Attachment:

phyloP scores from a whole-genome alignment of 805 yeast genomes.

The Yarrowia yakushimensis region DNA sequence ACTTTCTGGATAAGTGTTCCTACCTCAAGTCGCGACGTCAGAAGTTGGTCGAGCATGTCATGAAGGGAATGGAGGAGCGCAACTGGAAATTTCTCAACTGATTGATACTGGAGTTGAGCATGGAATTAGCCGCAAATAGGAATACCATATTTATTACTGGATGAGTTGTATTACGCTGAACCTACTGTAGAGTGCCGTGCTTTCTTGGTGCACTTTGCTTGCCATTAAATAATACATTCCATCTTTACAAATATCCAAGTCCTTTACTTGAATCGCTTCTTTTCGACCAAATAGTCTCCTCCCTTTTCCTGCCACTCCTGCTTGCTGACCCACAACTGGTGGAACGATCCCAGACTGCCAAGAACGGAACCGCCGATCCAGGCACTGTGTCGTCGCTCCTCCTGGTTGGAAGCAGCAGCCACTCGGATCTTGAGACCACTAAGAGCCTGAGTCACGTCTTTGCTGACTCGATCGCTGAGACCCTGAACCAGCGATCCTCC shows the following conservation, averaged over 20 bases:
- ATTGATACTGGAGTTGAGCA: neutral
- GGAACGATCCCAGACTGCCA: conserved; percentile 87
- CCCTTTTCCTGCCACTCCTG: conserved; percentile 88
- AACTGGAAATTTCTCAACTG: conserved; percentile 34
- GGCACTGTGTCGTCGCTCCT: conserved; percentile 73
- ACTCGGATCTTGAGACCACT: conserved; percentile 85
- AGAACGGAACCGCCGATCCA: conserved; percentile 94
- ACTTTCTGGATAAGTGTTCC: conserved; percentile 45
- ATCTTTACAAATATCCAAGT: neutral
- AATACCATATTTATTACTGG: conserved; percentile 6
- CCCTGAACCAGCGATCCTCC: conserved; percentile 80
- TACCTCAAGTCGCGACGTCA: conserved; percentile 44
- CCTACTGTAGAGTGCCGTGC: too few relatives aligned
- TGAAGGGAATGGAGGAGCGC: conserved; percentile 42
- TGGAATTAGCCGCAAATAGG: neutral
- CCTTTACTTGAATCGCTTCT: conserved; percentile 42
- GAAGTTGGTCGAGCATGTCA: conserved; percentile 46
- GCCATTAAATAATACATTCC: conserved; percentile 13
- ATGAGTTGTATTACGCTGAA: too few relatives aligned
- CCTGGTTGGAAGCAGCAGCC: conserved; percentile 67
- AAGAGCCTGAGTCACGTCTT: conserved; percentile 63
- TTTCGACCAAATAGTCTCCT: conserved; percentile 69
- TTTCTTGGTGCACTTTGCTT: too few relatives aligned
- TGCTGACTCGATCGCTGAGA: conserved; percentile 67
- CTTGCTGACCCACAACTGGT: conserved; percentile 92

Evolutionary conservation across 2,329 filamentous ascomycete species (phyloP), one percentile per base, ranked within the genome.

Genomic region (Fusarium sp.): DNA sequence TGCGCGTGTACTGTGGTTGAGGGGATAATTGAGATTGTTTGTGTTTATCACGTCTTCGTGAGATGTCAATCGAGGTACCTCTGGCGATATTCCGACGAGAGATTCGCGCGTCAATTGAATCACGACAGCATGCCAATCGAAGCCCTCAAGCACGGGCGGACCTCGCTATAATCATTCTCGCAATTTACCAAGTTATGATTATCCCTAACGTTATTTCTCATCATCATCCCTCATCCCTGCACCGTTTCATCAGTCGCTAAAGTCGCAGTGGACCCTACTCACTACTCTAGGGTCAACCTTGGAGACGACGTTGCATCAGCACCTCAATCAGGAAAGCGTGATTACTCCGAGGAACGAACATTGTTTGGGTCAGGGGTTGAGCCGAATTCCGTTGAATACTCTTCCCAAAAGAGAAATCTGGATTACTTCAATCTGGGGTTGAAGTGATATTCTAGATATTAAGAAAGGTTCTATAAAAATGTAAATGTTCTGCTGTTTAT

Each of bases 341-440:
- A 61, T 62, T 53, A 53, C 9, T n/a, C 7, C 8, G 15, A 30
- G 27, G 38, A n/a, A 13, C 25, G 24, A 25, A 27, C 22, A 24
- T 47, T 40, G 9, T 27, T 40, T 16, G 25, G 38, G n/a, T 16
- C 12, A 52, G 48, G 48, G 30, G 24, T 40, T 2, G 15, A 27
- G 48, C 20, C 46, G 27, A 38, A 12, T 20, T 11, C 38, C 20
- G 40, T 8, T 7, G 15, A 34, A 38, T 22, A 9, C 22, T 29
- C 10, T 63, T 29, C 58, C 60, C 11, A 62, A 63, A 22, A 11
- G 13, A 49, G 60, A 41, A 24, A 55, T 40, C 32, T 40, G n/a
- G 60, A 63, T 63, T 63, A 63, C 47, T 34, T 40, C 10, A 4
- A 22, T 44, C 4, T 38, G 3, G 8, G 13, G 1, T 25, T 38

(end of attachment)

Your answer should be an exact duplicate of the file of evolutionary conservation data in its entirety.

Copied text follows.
phyloP scores from a whole-genome alignment of 805 yeast genomes.

The Yarrowia yakushimensis region DNA sequence ACTTTCTGGATAAGTGTTCCTACCTCAAGTCGCGACGTCAGAAGTTGGTCGAGCATGTCATGAAGGGAATGGAGGAGCGCAACTGGAAATTTCTCAACTGATTGATACTGGAGTTGAGCATGGAATTAGCCGCAAATAGGAATACCATATTTATTACTGGATGAGTTGTATTACGCTGAACCTACTGTAGAGTGCCGTGCTTTCTTGGTGCACTTTGCTTGCCATTAAATAATACATTCCATCTTTACAAATATCCAAGTCCTTTACTTGAATCGCTTCTTTTCGACCAAATAGTCTCCTCCCTTTTCCTGCCACTCCTGCTTGCTGACCCACAACTGGTGGAACGATCCCAGACTGCCAAGAACGGAACCGCCGATCCAGGCACTGTGTCGTCGCTCCTCCTGGTTGGAAGCAGCAGCCACTCGGATCTTGAGACCACTAAGAGCCTGAGTCACGTCTTTGCTGACTCGATCGCTGAGACCCTGAACCAGCGATCCTCC shows the following conservation, averaged over 20 bases:
- ATTGATACTGGAGTTGAGCA: neutral
- GGAACGATCCCAGACTGCCA: conserved; percentile 87
- CCCTTTTCCTGCCACTCCTG: conserved; percentile 88
- AACTGGAAATTTCTCAACTG: conserved; percentile 34
- GGCACTGTGTCGTCGCTCCT: conserved; percentile 73
- ACTCGGATCTTGAGACCACT: conserved; percentile 85
- AGAACGGAACCGCCGATCCA: conserved; percentile 94
- ACTTTCTGGATAAGTGTTCC: conserved; percentile 45
- ATCTTTACAAATATCCAAGT: neutral
- AATACCATATTTATTACTGG: conserved; percentile 6
- CCCTGAACCAGCGATCCTCC: conserved; percentile 80
- TACCTCAAGTCGCGACGTCA: conserved; percentile 44
- CCTACTGTAGAGTGCCGTGC: too few relatives aligned
- TGAAGGGAATGGAGGAGCGC: conserved; percentile 42
- TGGAATTAGCCGCAAATAGG: neutral
- CCTTTACTTGAATCGCTTCT: conserved; percentile 42
- GAAGTTGGTCGAGCATGTCA: conserved; percentile 46
- GCCATTAAATAATACATTCC: conserved; percentile 13
- ATGAGTTGTATTACGCTGAA: too few relatives aligned
- CCTGGTTGGAAGCAGCAGCC: conserved; percentile 67
- AAGAGCCTGAGTCACGTCTT: conserved; percentile 63
- TTTCGACCAAATAGTCTCCT: conserved; percentile 69
- TTTCTTGGTGCACTTTGCTT: too few relatives aligned
- TGCTGACTCGATCGCTGAGA: conserved; percentile 67
- CTTGCTGACCCACAACTGGT: conserved; percentile 92

Evolutionary conservation across 2,329 filamentous ascomycete species (phyloP), one percentile per base, ranked within the genome.

Genomic region (Fusarium sp.): DNA sequence TGCGCGTGTACTGTGGTTGAGGGGATAATTGAGATTGTTTGTGTTTATCACGTCTTCGTGAGATGTCAATCGAGGTACCTCTGGCGATATTCCGACGAGAGATTCGCGCGTCAATTGAATCACGACAGCATGCCAATCGAAGCCCTCAAGCACGGGCGGACCTCGCTATAATCATTCTCGCAATTTACCAAGTTATGATTATCCCTAACGTTATTTCTCATCATCATCCCTCATCCCTGCACCGTTTCATCAGTCGCTAAAGTCGCAGTGGACCCTACTCACTACTCTAGGGTCAACCTTGGAGACGACGTTGCATCAGCACCTCAATCAGGAAAGCGTGATTACTCCGAGGAACGAACATTGTTTGGGTCAGGGGTTGAGCCGAATTCCGTTGAATACTCTTCCCAAAAGAGAAATCTGGATTACTTCAATCTGGGGTTGAAGTGATATTCTAGATATTAAGAAAGGTTCTATAAAAATGTAAATGTTCTGCTGTTTAT

Each of bases 341-440:
- A 61, T 62, T 53, A 53, C 9, T n/a, C 7, C 8, G 15, A 30
- G 27, G 38, A n/a, A 13, C 25, G 24, A 25, A 27, C 22, A 24
- T 47, T 40, G 9, T 27, T 40, T 16, G 25, G 38, G n/a, T 16
- C 12, A 52, G 48, G 48, G 30, G 24, T 40, T 2, G 15, A 27
- G 48, C 20, C 46, G 27, A 38, A 12, T 20, T 11, C 38, C 20
- G 40, T 8, T 7, G 15, A 34, A 38, T 22, A 9, C 22, T 29
- C 10, T 63, T 29, C 58, C 60, C 11, A 62, A 63, A 22, A 11
- G 13, A 49, G 60, A 41, A 24, A 55, T 40, C 32, T 40, G n/a
- G 60, A 63, T 63, T 63, A 63, C 47, T 34, T 40, C 10, A 4
- A 22, T 44, C 4, T 38, G 3, G 8, G 13, G 1, T 25, T 38